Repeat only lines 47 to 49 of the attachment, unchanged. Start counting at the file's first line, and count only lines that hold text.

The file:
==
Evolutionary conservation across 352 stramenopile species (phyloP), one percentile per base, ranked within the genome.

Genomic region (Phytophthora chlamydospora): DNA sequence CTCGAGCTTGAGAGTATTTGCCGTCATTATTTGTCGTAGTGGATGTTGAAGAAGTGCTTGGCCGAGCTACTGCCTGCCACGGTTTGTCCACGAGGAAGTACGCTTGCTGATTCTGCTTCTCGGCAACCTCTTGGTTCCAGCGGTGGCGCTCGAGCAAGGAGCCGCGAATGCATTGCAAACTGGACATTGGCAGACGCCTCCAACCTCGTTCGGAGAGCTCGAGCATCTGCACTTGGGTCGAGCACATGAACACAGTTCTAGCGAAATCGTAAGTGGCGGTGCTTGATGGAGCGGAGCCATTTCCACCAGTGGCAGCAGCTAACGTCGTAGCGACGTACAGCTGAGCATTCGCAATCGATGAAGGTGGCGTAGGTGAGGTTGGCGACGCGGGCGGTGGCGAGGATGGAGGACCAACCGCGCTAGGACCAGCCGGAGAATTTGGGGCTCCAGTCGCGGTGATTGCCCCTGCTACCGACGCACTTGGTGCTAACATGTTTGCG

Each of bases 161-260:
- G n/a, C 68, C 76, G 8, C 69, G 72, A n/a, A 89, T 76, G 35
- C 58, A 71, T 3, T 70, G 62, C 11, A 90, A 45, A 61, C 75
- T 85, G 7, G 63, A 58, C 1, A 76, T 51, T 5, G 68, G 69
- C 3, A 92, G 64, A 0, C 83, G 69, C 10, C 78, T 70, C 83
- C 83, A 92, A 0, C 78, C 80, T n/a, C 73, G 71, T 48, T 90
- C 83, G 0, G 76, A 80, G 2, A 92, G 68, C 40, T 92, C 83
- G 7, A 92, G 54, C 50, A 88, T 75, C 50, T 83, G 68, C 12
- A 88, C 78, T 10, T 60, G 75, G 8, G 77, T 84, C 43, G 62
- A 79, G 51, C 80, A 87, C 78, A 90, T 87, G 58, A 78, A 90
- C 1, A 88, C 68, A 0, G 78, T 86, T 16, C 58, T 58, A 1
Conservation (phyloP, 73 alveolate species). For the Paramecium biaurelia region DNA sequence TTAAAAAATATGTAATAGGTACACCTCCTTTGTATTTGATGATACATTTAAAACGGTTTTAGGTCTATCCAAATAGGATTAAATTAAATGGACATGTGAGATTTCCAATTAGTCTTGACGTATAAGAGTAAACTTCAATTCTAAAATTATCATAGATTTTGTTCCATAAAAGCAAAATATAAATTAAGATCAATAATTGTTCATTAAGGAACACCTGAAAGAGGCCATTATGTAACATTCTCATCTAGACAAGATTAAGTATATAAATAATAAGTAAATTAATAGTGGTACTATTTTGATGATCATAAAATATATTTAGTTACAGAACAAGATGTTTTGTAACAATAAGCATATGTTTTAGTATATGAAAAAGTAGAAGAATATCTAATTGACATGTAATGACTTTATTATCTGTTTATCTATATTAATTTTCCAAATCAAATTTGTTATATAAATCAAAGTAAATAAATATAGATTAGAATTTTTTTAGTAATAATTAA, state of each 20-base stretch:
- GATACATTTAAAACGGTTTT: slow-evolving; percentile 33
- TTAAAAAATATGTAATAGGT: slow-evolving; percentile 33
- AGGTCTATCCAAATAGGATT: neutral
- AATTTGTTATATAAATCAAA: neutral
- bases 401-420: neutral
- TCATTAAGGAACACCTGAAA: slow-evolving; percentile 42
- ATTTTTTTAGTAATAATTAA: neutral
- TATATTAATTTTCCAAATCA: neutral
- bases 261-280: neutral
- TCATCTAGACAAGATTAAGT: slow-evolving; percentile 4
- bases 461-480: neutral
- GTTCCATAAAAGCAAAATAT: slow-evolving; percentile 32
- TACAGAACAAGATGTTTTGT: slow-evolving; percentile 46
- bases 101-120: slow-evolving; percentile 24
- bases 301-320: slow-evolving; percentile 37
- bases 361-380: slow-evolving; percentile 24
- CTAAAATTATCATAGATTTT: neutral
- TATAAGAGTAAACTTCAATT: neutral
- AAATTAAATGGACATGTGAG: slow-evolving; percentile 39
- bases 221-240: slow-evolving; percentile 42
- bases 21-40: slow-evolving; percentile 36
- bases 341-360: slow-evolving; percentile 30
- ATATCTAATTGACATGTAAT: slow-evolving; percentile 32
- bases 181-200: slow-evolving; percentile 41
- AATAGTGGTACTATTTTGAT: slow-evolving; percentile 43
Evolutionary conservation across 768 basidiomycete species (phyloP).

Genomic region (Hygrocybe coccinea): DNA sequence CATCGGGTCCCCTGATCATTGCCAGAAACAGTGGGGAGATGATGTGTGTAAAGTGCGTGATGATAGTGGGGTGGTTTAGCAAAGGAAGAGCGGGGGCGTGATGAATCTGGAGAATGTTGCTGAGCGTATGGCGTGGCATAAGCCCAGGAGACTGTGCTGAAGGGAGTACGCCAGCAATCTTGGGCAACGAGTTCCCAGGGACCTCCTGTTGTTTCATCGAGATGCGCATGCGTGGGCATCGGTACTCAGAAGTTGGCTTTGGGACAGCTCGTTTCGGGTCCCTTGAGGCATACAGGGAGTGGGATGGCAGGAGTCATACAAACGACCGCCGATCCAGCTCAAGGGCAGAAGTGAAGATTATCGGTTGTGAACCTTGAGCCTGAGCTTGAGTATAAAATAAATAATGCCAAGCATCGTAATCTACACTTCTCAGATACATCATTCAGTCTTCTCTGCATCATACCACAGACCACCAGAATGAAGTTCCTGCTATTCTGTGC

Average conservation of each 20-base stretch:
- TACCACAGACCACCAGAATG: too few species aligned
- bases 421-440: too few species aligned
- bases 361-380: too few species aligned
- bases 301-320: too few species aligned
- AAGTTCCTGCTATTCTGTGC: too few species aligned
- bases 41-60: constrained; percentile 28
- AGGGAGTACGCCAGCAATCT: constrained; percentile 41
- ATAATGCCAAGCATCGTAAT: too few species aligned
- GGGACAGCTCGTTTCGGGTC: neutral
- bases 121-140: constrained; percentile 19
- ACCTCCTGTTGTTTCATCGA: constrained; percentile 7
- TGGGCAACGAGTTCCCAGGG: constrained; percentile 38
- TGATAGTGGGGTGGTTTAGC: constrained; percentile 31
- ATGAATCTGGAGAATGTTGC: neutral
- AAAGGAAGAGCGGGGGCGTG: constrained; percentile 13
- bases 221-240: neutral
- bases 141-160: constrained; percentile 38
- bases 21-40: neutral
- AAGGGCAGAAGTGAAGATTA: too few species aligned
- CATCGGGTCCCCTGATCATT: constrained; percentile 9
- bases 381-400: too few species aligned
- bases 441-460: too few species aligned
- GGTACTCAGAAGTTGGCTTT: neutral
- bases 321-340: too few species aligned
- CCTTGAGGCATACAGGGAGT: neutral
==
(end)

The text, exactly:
- AAGTTCCTGCTATTCTGTGC: too few species aligned
- bases 41-60: constrained; percentile 28
- AGGGAGTACGCCAGCAATCT: constrained; percentile 41